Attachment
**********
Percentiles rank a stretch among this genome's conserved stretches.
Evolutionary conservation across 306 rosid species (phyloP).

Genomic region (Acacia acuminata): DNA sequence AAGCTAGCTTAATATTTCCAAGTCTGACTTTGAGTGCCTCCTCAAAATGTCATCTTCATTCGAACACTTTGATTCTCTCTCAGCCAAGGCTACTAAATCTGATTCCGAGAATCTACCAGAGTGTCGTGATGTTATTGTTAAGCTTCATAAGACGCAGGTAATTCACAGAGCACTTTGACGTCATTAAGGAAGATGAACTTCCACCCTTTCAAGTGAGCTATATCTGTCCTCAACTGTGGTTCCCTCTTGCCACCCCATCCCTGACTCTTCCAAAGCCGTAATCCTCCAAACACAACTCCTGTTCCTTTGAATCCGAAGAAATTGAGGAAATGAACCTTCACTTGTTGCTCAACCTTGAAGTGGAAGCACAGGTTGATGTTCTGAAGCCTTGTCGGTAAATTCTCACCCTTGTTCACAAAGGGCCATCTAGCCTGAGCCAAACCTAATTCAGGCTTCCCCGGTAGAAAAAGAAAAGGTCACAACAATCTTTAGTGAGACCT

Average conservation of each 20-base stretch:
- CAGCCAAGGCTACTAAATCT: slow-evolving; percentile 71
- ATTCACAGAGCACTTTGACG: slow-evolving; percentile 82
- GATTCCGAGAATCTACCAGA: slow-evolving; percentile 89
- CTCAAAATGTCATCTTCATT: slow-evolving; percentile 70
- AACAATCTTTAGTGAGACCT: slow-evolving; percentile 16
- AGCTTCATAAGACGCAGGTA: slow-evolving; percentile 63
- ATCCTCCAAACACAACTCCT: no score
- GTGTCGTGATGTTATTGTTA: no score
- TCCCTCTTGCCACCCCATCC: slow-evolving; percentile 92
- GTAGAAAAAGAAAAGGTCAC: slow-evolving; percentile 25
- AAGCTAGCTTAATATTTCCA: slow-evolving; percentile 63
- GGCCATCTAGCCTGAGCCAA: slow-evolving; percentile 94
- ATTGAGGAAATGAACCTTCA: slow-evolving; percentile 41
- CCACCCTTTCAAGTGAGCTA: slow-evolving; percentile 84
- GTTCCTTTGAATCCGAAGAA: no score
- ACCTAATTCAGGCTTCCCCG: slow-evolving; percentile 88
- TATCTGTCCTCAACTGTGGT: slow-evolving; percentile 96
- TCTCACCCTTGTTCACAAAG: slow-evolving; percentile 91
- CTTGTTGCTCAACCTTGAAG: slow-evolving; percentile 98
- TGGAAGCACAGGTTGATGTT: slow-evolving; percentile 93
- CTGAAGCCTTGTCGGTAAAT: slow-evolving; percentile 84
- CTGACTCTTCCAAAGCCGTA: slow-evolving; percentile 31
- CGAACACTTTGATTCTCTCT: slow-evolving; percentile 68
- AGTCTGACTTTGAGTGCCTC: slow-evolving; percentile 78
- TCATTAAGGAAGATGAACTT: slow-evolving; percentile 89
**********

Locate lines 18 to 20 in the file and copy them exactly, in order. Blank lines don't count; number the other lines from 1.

- CCACCCTTTCAAGTGAGCTA: slow-evolving; percentile 84
- GTTCCTTTGAATCCGAAGAA: no score
- ACCTAATTCAGGCTTCCCCG: slow-evolving; percentile 88